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 Posted: Mon Mar 31st, 2008 04:20 pm
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booklover
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Ed,

Appreciate your input. I guess the biggest difference as I see it is that I'm not making 30 copies (or even more than the one I plan to use for myself). I agree with you that the professor who does that is wrong (and probably would be reprimanded by the school he or she teaches at). Just curious though as to how it is different from taking a book out of the library and reading it? The book is paid for by the library and the author is compensated. All I'm doing is taking advantage of the technology as it exists. Would it make a difference if I sat down and copied the book entirely in longhand?

Not trying to be argumentative here, because I don't necessarily disagree with you entirely, but what about buying books from a used book store? The author isn't compensated for that sale, but was for the original purchase. I don't feel guilty about that, because the situation wasn't of my creation. As a (hopeful) author I would like to get paid every time my book sells, but as one who has spent several years around the used book business, I know that will never happen.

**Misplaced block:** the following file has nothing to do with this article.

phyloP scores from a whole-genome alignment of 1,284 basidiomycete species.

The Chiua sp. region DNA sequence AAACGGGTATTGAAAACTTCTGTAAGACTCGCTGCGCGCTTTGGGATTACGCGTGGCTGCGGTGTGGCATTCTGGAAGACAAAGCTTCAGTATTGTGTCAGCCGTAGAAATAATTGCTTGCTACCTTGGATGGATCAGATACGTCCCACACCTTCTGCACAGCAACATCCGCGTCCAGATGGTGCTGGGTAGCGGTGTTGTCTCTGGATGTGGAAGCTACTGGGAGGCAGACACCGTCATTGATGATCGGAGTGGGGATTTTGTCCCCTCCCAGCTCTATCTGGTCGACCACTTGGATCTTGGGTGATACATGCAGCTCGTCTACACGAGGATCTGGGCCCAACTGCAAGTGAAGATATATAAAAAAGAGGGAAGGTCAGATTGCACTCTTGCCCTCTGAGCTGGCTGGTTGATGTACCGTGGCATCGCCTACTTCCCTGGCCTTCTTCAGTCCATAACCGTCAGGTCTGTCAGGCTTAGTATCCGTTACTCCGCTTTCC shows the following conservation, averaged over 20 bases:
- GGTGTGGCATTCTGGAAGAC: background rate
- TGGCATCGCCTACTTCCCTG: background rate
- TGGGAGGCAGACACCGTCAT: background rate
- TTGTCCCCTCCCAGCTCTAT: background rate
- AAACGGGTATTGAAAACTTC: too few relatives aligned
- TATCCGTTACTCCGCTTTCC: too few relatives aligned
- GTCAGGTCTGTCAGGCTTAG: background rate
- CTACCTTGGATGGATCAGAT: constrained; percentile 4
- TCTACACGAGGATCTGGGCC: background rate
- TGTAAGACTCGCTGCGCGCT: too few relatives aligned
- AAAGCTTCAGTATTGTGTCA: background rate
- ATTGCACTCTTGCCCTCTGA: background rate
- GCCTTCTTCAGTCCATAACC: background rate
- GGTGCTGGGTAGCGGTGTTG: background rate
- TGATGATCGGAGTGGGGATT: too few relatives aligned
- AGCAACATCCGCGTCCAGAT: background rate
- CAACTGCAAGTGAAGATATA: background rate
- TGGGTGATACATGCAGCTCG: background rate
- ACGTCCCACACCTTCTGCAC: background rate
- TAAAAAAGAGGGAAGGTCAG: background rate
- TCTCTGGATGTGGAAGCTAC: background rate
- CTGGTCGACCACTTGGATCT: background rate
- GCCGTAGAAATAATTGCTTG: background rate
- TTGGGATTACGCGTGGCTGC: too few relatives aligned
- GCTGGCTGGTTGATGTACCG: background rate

Should I not take advantage of the technology in what I see as the same type of situation? I didn't make scanners nor did I make photocopiers, but they are here. I realize I'm trying to rationalize my own behavior, but the point that I would draw the line at is that I wouldn't do it for a book that was in print, reasonably priced ($85 for the book that I described is not reasonably priced) and widely available. I guess that makes me a thief with ethics :).

Best
Rob

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